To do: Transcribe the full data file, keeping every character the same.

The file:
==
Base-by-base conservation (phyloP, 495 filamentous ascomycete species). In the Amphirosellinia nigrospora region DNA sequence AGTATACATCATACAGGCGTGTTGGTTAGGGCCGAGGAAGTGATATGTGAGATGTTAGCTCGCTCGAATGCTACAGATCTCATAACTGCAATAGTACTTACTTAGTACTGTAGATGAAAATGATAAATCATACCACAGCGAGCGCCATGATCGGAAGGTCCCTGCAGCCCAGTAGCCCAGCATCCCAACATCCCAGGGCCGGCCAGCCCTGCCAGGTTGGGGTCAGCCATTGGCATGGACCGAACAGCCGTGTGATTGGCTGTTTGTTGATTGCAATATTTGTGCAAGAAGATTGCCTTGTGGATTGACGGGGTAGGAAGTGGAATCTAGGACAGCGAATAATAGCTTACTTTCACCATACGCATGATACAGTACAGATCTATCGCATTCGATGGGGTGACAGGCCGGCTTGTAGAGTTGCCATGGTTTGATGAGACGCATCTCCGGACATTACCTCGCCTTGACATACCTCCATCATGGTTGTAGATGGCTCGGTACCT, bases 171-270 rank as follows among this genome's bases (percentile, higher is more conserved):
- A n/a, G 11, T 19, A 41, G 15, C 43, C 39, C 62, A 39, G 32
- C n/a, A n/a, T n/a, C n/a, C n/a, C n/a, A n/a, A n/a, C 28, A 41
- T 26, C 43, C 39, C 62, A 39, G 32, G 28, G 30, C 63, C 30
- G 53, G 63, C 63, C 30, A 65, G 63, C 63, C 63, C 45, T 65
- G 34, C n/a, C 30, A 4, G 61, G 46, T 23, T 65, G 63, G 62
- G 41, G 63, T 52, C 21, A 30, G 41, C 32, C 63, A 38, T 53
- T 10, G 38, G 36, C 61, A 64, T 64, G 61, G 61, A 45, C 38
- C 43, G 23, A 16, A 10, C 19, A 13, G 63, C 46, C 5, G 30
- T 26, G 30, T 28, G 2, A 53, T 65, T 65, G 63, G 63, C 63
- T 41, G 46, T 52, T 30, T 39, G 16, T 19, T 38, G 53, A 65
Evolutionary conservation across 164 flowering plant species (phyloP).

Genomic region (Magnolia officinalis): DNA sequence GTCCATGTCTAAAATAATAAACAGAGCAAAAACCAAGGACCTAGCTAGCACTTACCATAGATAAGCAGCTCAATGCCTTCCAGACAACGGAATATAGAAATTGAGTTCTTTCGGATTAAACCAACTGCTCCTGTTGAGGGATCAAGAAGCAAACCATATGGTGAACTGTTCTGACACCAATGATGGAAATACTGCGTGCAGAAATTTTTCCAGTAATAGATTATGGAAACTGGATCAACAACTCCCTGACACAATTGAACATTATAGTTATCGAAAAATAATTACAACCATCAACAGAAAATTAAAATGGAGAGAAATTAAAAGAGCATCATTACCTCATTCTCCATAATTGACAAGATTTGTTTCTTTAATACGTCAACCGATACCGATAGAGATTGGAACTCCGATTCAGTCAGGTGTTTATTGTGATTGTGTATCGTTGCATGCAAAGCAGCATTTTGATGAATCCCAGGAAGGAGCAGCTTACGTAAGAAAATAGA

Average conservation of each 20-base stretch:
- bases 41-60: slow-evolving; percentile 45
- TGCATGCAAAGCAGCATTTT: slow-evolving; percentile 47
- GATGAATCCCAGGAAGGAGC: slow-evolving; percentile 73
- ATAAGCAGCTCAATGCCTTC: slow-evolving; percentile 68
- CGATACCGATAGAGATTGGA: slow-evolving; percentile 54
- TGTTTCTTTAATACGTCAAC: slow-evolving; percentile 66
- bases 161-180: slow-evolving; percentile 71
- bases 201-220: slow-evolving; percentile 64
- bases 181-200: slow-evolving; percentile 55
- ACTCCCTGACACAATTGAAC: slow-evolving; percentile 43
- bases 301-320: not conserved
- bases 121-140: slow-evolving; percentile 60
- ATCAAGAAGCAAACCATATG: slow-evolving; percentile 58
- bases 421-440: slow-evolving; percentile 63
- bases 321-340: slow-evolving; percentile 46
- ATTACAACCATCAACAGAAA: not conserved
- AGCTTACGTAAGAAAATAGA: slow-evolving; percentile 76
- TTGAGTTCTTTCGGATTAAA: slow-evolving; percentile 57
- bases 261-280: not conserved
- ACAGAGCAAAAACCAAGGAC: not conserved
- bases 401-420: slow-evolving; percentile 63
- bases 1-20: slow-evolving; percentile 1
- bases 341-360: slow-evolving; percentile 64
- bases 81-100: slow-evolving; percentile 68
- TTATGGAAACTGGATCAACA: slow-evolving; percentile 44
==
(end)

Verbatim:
Base-by-base conservation (phyloP, 495 filamentous ascomycete species). In the Amphirosellinia nigrospora region DNA sequence AGTATACATCATACAGGCGTGTTGGTTAGGGCCGAGGAAGTGATATGTGAGATGTTAGCTCGCTCGAATGCTACAGATCTCATAACTGCAATAGTACTTACTTAGTACTGTAGATGAAAATGATAAATCATACCACAGCGAGCGCCATGATCGGAAGGTCCCTGCAGCCCAGTAGCCCAGCATCCCAACATCCCAGGGCCGGCCAGCCCTGCCAGGTTGGGGTCAGCCATTGGCATGGACCGAACAGCCGTGTGATTGGCTGTTTGTTGATTGCAATATTTGTGCAAGAAGATTGCCTTGTGGATTGACGGGGTAGGAAGTGGAATCTAGGACAGCGAATAATAGCTTACTTTCACCATACGCATGATACAGTACAGATCTATCGCATTCGATGGGGTGACAGGCCGGCTTGTAGAGTTGCCATGGTTTGATGAGACGCATCTCCGGACATTACCTCGCCTTGACATACCTCCATCATGGTTGTAGATGGCTCGGTACCT, bases 171-270 rank as follows among this genome's bases (percentile, higher is more conserved):
- A n/a, G 11, T 19, A 41, G 15, C 43, C 39, C 62, A 39, G 32
- C n/a, A n/a, T n/a, C n/a, C n/a, C n/a, A n/a, A n/a, C 28, A 41
- T 26, C 43, C 39, C 62, A 39, G 32, G 28, G 30, C 63, C 30
- G 53, G 63, C 63, C 30, A 65, G 63, C 63, C 63, C 45, T 65
- G 34, C n/a, C 30, A 4, G 61, G 46, T 23, T 65, G 63, G 62
- G 41, G 63, T 52, C 21, A 30, G 41, C 32, C 63, A 38, T 53
- T 10, G 38, G 36, C 61, A 64, T 64, G 61, G 61, A 45, C 38
- C 43, G 23, A 16, A 10, C 19, A 13, G 63, C 46, C 5, G 30
- T 26, G 30, T 28, G 2, A 53, T 65, T 65, G 63, G 63, C 63
- T 41, G 46, T 52, T 30, T 39, G 16, T 19, T 38, G 53, A 65
Evolutionary conservation across 164 flowering plant species (phyloP).

Genomic region (Magnolia officinalis): DNA sequence GTCCATGTCTAAAATAATAAACAGAGCAAAAACCAAGGACCTAGCTAGCACTTACCATAGATAAGCAGCTCAATGCCTTCCAGACAACGGAATATAGAAATTGAGTTCTTTCGGATTAAACCAACTGCTCCTGTTGAGGGATCAAGAAGCAAACCATATGGTGAACTGTTCTGACACCAATGATGGAAATACTGCGTGCAGAAATTTTTCCAGTAATAGATTATGGAAACTGGATCAACAACTCCCTGACACAATTGAACATTATAGTTATCGAAAAATAATTACAACCATCAACAGAAAATTAAAATGGAGAGAAATTAAAAGAGCATCATTACCTCATTCTCCATAATTGACAAGATTTGTTTCTTTAATACGTCAACCGATACCGATAGAGATTGGAACTCCGATTCAGTCAGGTGTTTATTGTGATTGTGTATCGTTGCATGCAAAGCAGCATTTTGATGAATCCCAGGAAGGAGCAGCTTACGTAAGAAAATAGA

Average conservation of each 20-base stretch:
- bases 41-60: slow-evolving; percentile 45
- TGCATGCAAAGCAGCATTTT: slow-evolving; percentile 47
- GATGAATCCCAGGAAGGAGC: slow-evolving; percentile 73
- ATAAGCAGCTCAATGCCTTC: slow-evolving; percentile 68
- CGATACCGATAGAGATTGGA: slow-evolving; percentile 54
- TGTTTCTTTAATACGTCAAC: slow-evolving; percentile 66
- bases 161-180: slow-evolving; percentile 71
- bases 201-220: slow-evolving; percentile 64
- bases 181-200: slow-evolving; percentile 55
- ACTCCCTGACACAATTGAAC: slow-evolving; percentile 43
- bases 301-320: not conserved
- bases 121-140: slow-evolving; percentile 60
- ATCAAGAAGCAAACCATATG: slow-evolving; percentile 58
- bases 421-440: slow-evolving; percentile 63
- bases 321-340: slow-evolving; percentile 46
- ATTACAACCATCAACAGAAA: not conserved
- AGCTTACGTAAGAAAATAGA: slow-evolving; percentile 76
- TTGAGTTCTTTCGGATTAAA: slow-evolving; percentile 57
- bases 261-280: not conserved
- ACAGAGCAAAAACCAAGGAC: not conserved
- bases 401-420: slow-evolving; percentile 63
- bases 1-20: slow-evolving; percentile 1
- bases 341-360: slow-evolving; percentile 64
- bases 81-100: slow-evolving; percentile 68
- TTATGGAAACTGGATCAACA: slow-evolving; percentile 44